The Cube and the Cathedral
Although he is frequently described as a Catholic theologian, George Weigel’s best-known work is a biography of the late Karol Wojtya, titled Witness to Hope: The Biography of John Paul II (1999). A senior fellow of the Ethics and Public Policy Center in Washington, D.C., Weigel has also written numerous articles and books best described as Catholic apologetics. Thus the present work, The Cube and the Cathedral, while ranging widely across the disciplines of history, current affairs, theology and philosophy, is essentially a defense of Christian civilization in Europe, and more particularly of the Roman Catholic patrimony upon which that civilization was built. What it lacks in originality, The Cube and the Cathedral more than makes up for in its incisive critique of Europe’s post-World War II abandonment of that patrimony.
Weigel’s book might better be described as an extended essay than an academic study of its subject. It does not progress systematically but rather by digressions and regressions. There are twenty-four titled chapters, though these are not numbered, nor is there a table of contents. Weigel cites a number of secondary sources, but these are not at all obtrusive and are documented in a brief set of endnotes. The Cube and the Cathedral is, therefore, intended for a broad audience of readers, especially those interested in the politics and history of modern Europe and the lessons its current “crisis of civilization” might hold for the United States.
A number of American writers (as well as some Europeans), even those with no particular religious position to defend, have regarded the rise of European secularism in the post-World War II era as symptomatic of a cultural malaise which threatens not only European identity but its very survival as a distinct civilization. Weigel enters the discussion with a memorable juxtaposition of symbolic imagesthe cube and the cathedral. The cube in question is the Grande Arche de la Défense in Paris, a colossal “human rights” monument completed in 1990 and intended to mark the bicentenary of the French Revolution. In fact, the Grande Arche is not so much an arch as an open cube of some forty stories faced in modernist glass and marble. Weigel notes that when he visited the Grande Arche in 1997, he was struck by the claim made in most of the Paris guidebooks that the Grande Arche is sufficiently gigantic to house within its cubic frame the entirety of the cathedral of Notre Dame. Indeed, in its grandiose geometrical purity, the Grande Arche is an aggressively secular symbol, one that seems to suggest that the age of faith represented by the cathedral of Notre Dame is now defunct.
Given the political and social symbolism of the Grande Arche, Weigel began to meditate upon the central question of The Cube and the Cathedral: “Which culture would more firmly secure the moral foundations of democracy? The culture that built this . . . essentially featureless cube? Or the culture that produced . . . the holy ’unsameness’ of Notre-Dame and the other great Gothic cathedrals of Europe?” For Weigel, the Grande Arche represents a secularity now become the dominant motif of European culture and politics but is associated as well with the monolithic bureaucratic pretensions of the European Union, a potential superstate whose constitution omits any reference to the Christian origins of European civilization. Weigel’s book assumes from the outset that the civilization that produced the Grande Arche is a civilization in a state of crisis.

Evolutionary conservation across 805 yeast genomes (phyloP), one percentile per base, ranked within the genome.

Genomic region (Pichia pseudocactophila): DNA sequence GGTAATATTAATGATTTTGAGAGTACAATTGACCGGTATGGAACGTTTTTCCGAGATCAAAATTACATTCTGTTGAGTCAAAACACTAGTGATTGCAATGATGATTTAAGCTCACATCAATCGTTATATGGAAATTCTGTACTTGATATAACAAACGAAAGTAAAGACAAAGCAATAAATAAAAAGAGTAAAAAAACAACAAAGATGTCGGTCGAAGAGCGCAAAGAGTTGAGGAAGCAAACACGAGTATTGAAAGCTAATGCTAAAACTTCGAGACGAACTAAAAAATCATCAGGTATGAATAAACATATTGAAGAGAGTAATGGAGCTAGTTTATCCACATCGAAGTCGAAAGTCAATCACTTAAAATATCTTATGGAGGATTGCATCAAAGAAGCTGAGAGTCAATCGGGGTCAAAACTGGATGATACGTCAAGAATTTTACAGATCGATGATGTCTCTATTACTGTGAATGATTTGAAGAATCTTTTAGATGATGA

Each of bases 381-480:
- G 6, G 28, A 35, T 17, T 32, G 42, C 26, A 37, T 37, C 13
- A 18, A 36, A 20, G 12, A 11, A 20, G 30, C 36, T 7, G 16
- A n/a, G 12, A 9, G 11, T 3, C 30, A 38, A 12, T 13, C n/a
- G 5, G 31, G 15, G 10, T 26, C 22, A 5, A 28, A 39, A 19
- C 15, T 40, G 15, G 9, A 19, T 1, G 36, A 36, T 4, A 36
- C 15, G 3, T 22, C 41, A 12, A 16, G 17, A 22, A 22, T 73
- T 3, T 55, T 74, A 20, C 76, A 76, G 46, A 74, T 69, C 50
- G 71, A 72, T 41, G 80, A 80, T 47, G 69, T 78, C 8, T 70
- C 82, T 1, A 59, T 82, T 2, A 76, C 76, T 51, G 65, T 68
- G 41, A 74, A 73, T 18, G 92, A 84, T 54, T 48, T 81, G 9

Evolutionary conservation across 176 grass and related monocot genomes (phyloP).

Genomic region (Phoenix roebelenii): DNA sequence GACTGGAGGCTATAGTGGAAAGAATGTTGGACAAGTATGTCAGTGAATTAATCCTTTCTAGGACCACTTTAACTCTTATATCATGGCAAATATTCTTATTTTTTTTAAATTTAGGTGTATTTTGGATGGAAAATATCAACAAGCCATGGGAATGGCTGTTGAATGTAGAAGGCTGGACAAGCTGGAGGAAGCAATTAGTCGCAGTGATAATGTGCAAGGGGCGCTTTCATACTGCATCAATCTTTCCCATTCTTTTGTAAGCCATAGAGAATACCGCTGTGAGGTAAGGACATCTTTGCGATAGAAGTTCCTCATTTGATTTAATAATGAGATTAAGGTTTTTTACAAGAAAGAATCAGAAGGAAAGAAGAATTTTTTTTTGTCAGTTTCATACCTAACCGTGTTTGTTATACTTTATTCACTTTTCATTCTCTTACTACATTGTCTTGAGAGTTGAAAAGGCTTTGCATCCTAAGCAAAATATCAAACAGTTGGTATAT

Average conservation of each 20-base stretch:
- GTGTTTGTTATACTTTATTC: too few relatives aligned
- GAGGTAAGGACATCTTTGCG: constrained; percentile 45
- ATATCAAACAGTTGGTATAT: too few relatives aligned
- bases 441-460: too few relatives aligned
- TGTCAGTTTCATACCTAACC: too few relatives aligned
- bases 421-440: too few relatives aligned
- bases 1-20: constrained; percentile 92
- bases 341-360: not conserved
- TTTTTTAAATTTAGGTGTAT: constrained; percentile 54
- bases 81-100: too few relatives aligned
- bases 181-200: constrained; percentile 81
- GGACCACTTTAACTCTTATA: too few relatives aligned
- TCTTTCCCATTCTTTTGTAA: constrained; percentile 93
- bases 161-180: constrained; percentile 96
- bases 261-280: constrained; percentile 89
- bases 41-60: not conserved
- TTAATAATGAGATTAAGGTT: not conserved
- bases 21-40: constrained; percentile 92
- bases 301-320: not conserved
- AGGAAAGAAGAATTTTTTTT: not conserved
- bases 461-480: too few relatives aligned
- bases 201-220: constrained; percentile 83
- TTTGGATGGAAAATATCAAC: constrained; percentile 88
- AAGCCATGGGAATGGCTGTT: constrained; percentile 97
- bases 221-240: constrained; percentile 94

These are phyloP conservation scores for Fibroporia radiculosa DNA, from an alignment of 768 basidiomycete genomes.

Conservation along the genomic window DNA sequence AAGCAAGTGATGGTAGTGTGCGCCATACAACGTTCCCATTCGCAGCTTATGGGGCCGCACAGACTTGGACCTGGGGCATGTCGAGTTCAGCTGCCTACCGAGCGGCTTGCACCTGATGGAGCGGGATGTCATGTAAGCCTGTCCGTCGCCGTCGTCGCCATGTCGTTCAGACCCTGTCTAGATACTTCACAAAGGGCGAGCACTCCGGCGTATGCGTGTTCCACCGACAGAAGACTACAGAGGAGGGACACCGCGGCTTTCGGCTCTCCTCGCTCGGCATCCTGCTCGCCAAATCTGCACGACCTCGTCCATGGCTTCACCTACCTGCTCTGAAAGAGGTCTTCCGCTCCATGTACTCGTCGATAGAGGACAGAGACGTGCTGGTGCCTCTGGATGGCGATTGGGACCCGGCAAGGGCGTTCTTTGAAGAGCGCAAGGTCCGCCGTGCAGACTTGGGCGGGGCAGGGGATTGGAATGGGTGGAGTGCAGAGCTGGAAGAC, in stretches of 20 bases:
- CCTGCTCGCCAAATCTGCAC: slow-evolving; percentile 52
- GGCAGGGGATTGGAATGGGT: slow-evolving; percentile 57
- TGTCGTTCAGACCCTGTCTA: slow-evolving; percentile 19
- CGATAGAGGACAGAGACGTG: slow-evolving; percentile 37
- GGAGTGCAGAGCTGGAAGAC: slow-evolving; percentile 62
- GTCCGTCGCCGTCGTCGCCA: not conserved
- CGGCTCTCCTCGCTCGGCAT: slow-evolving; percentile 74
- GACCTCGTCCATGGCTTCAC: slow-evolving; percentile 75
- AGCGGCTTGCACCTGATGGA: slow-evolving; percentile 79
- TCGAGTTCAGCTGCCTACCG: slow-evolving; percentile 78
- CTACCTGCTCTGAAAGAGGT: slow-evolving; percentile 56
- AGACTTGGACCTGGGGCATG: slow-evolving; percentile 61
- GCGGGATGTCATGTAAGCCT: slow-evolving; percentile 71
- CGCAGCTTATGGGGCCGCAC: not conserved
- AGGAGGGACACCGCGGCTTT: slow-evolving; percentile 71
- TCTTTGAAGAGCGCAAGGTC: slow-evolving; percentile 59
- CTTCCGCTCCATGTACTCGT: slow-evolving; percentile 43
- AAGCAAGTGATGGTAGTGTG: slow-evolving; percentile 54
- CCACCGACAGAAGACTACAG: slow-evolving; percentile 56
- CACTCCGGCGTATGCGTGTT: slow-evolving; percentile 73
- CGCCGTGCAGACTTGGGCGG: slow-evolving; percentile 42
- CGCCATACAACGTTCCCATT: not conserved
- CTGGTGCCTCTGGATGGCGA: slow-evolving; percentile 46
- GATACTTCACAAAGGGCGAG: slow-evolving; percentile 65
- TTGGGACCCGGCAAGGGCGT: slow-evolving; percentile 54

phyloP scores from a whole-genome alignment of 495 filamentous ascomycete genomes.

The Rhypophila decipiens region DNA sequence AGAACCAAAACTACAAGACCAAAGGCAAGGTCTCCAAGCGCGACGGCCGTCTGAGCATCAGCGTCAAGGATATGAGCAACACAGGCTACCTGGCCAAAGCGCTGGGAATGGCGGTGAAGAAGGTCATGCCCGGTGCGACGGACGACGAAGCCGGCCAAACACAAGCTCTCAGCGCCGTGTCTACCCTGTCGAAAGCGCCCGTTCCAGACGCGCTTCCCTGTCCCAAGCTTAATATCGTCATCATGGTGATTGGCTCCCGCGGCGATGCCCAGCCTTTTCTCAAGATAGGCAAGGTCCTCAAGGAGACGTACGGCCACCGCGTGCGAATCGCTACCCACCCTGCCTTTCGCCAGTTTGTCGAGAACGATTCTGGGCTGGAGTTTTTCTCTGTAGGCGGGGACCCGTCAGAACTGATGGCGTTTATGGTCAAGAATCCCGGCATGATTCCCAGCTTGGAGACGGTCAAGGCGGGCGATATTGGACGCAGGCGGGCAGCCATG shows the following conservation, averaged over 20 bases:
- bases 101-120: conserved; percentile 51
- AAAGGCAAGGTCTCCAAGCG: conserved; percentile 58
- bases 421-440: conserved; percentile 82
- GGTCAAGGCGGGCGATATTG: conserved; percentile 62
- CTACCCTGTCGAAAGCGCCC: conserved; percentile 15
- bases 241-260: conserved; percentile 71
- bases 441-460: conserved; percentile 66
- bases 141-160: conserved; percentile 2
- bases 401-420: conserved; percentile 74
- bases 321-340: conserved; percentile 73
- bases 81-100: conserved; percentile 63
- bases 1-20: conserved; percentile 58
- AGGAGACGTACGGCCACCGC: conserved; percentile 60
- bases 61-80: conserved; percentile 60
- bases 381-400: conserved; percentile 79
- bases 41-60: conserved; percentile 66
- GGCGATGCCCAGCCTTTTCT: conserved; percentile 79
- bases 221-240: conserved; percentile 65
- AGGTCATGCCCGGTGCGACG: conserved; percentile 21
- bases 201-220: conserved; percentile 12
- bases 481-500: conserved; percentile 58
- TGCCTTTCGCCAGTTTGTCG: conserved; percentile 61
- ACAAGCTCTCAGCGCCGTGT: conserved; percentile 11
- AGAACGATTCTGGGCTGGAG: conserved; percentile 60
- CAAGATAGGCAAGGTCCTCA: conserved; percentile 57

The symptoms of “crisis” are manifold, at least from the American perspective. Dozens of articles and books have charted Europe’s precipitately declining birthrates and noted its all but empty churches. Others have puzzled over Europe’s flight from genuinely democratic political conflict into the safety of bureaucratic proceduralism and lamented its increasingly materialistic vision of social order. In seeking causes for these changes, Weigel considers a number of possible answers, only to reject them as superficial. It is not enough to point to the devastating demoralizing effects of two world wars; it is insufficient to look to the Holocaust as the definitive factor in the shaping of the postmodern European guilty conscience (and thus its failure of self-confidence). For him, a more satisfying answer to the problem must lie deeper.
Turning his attention to the early decades of the twentieth century, Weigel agrees with those historians who have seen World War I as the turning point in modern European history. It was, as he describes it in a chapter titled “The Trapgate of 1914,” the “moment when European civilization began to destroy itself.” In asking how the Great War could have happened, how the rage for self-mutilation could have started and continued for so long, Weigel turns to the nineteenth century philosopher Friedrich Nietszche (1844-1900), the “true prophet” of the age following upon his death....
(The entire section is 2077 words.)